Anyone living in Nantes is used to tourists asking for directions to “the elephant”—and not all of them are drunk.
Mind you, the link between Nantes and pachyderms isn’t exactly obvious. Sure, there’s always been an elephant in the room, namely the fact the port city was responsible for nearly half of the 18th-century French Atlantic slave trade. But later industries included shipbuilding and food processing with the Beghin-Say sugar refinery, the LU and BN biscuit factories, plus canned fish and processed vegetables—absolutely no elephants in the mix.
Yet, nowadays, Nantes is known as a creative and artsy city that gave birth to a life-size mechanical elephant because of the Machines former street theatre company inspired by Jules Verne (a native of Nantes), Leonardo da Vinci and the port’s industrial past.
Between 2004 and 2007, the former shipyard buildings and warehouses at the tip of the Île de Nantes were converted into new residential spaces and airy public areas dotted with cafés, bars, galleries, temporary creations or permanent artwork—and of course, the Machines de l’Île’s various artistic activities.
“The big elephant” was the first big project born in the lab, the Galerie des Machines, soon joined by a three-level carousel featuring 35 moving underwater creatures, a smaller carousel on the same theme, and other quirky creations from machine builders.
If you’ve been reading this blog for a while, you’ve seen the elephant at one point in my pictures. It travels back and forth on the Île de Nantes several times a day, spraying people with water—Mark and most kids love this part.
You can actually buy a ticket to climb on board the elephant and Mark has been asking for a ride for years. I wasn’t super motivated, mostly because it didn’t look very exciting and tickets are expensive.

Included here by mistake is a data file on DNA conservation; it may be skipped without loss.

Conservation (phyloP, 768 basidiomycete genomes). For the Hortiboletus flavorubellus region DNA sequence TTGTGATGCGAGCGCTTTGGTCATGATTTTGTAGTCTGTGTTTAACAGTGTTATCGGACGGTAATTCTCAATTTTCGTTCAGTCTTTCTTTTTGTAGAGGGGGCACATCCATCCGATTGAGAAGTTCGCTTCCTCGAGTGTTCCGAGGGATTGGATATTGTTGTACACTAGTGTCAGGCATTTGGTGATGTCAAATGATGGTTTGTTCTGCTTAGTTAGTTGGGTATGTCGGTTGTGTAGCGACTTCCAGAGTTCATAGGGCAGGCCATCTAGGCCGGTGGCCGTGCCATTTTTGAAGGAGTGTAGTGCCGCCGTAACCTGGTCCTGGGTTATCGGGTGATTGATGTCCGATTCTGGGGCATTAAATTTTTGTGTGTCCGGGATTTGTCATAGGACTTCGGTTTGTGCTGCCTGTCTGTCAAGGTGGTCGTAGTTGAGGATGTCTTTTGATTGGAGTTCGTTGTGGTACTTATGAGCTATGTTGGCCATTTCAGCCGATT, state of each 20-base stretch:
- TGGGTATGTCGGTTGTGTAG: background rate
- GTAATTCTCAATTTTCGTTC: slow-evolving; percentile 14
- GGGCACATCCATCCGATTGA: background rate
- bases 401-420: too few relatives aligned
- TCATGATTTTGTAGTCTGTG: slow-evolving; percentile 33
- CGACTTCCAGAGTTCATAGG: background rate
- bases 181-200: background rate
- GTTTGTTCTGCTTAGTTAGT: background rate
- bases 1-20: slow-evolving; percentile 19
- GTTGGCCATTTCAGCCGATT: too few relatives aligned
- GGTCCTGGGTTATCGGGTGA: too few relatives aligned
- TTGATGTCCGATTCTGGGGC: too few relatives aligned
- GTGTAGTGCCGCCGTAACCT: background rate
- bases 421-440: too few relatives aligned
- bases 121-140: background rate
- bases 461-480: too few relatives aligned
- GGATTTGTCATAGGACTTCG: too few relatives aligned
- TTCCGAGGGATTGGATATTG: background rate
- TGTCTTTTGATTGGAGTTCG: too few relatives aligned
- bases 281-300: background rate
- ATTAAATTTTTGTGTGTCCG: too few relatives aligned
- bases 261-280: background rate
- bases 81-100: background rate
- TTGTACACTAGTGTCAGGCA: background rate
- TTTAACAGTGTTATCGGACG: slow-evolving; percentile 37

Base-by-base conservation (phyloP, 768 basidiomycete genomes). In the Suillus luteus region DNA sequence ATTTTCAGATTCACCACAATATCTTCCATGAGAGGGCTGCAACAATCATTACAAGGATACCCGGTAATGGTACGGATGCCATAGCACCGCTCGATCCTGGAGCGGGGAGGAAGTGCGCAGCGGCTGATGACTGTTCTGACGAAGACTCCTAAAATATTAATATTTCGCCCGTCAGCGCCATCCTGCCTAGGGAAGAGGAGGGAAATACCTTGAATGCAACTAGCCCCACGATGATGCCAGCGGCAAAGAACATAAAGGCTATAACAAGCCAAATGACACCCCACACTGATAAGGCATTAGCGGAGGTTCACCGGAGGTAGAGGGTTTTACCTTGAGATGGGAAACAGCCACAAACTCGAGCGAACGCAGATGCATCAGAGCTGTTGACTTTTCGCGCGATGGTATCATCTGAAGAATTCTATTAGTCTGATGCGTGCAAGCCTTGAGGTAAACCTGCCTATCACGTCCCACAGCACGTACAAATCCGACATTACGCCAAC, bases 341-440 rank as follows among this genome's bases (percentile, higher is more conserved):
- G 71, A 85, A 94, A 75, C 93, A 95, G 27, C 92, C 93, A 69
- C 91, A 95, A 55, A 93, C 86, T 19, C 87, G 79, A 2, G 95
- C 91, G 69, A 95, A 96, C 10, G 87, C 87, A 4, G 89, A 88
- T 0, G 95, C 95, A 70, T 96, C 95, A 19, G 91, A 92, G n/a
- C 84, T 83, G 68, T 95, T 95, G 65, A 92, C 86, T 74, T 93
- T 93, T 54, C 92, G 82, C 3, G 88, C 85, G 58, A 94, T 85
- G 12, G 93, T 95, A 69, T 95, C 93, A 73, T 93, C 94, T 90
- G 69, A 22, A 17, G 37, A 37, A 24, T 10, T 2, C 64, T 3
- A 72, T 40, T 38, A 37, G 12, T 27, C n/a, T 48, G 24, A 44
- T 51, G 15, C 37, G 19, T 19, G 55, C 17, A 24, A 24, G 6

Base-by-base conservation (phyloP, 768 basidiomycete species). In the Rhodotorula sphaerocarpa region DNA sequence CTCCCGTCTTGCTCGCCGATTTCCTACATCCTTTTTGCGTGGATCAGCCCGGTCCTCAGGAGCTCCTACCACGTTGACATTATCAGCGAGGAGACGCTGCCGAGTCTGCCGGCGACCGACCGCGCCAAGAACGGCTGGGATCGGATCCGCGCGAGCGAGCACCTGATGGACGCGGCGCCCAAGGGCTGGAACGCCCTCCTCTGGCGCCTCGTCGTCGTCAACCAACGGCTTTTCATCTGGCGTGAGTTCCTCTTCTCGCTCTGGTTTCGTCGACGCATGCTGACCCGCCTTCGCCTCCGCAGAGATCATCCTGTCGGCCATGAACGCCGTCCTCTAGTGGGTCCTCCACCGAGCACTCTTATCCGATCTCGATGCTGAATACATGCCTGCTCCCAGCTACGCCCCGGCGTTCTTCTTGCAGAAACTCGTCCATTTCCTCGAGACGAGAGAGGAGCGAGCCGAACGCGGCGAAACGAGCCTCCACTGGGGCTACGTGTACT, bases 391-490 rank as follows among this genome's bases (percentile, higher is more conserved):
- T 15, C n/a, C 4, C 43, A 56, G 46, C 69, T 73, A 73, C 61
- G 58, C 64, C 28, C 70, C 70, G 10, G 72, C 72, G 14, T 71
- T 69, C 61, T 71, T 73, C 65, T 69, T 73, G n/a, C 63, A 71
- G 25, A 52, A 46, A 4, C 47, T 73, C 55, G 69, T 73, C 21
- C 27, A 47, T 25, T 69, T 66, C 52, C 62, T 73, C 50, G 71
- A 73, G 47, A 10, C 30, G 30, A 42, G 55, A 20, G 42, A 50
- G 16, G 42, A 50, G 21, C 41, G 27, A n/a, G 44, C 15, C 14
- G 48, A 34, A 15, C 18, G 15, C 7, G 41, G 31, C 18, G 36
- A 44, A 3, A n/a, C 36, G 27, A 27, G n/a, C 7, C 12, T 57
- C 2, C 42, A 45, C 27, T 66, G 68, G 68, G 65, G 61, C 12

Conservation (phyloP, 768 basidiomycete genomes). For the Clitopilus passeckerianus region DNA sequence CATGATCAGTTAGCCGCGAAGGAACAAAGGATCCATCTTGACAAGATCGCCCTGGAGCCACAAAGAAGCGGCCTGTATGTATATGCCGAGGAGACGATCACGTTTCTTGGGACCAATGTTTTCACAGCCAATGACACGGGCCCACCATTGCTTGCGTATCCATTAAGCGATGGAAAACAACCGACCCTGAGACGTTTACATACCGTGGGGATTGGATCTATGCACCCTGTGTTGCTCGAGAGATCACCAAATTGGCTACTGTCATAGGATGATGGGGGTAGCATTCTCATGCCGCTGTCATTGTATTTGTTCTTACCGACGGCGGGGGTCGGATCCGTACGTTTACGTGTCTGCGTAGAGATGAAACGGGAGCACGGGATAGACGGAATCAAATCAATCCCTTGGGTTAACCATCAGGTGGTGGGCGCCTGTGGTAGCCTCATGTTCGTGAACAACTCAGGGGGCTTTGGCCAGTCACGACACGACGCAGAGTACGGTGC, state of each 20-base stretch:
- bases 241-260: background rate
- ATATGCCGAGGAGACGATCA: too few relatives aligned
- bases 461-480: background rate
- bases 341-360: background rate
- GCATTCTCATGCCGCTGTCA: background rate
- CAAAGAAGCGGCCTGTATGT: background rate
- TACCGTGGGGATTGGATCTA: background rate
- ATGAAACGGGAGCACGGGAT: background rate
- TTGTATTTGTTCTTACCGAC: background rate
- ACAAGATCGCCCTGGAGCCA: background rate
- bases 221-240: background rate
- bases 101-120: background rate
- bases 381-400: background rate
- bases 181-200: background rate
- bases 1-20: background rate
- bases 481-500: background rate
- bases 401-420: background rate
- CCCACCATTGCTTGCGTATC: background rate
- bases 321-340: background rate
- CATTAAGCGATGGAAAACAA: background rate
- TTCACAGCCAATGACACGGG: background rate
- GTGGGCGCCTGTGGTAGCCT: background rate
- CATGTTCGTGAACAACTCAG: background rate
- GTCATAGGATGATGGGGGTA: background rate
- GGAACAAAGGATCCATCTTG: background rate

I finally gave in this year.
Was it worth it?
Tickets are €8.50 for adults, €6.90 for 4-17-year-old kids, so €15.40 for Mark and me. Yeah, it’s not cheap.
Booking tickets wasn’t easy either. In summer, there are five rides a day (10:15 a.m./11 a.m./1:15 p.m./3:45 p.m./6 p.m.) but tickets sell out fast and it took me a few weeks to find two spots—the elephant is a very popular attraction.
All the information we needed was on the e-ticket. We had to show up 20 minutes before departure at the big carousel and we saw the elephant arriving from a previous ride.
There is room for 50 passengers and boarding was quicker than I thought, everybody was ready with a printed or digital copy of the tickets. Don’t expect an exclusive experience, though. It’s crowded, the only instructions are “don’t damage the elephant,” and the Machine de l’Île employee who supervised the ride on board was clearly bored to death.
There are four main spots on the elephant—the first level with room on both sides where you will be sprayed with water, the “belly” with a few benches available where you won’t see anything, and the top where everybody heads first for a better view over the city. You can move freely between these four spots during the ride.
The elephant goes from the carousel to the back of the Galerie des Machines building. It’s a very, very short trip, about 500 metres, but it takes 30 minutes because the maximum speed is 1 km/h.
The first few minutes are exciting. The elephant is moving! The view is lovely! I can’t believe the elephant is moving!
Then once you’ve checked the view, then the cogs and gears in the “belly,” then both sides adorned with a few sculptures, it gets pretty boring. I found the most interesting part was people watching—passengers and people below, on the ground, waiting to be sprayed.
And that was it.
Mark was a bit disappointed as well—“It’s not that fun,” he said after the ride. I agree, it’s actually more exciting to watch the elephant move at ground level, and it’s free.
I don’t regret buying tickets, it was an experience to try considering how much time we spend in my former hometown. That said, to me, the elephant is a must-see, not a must-do.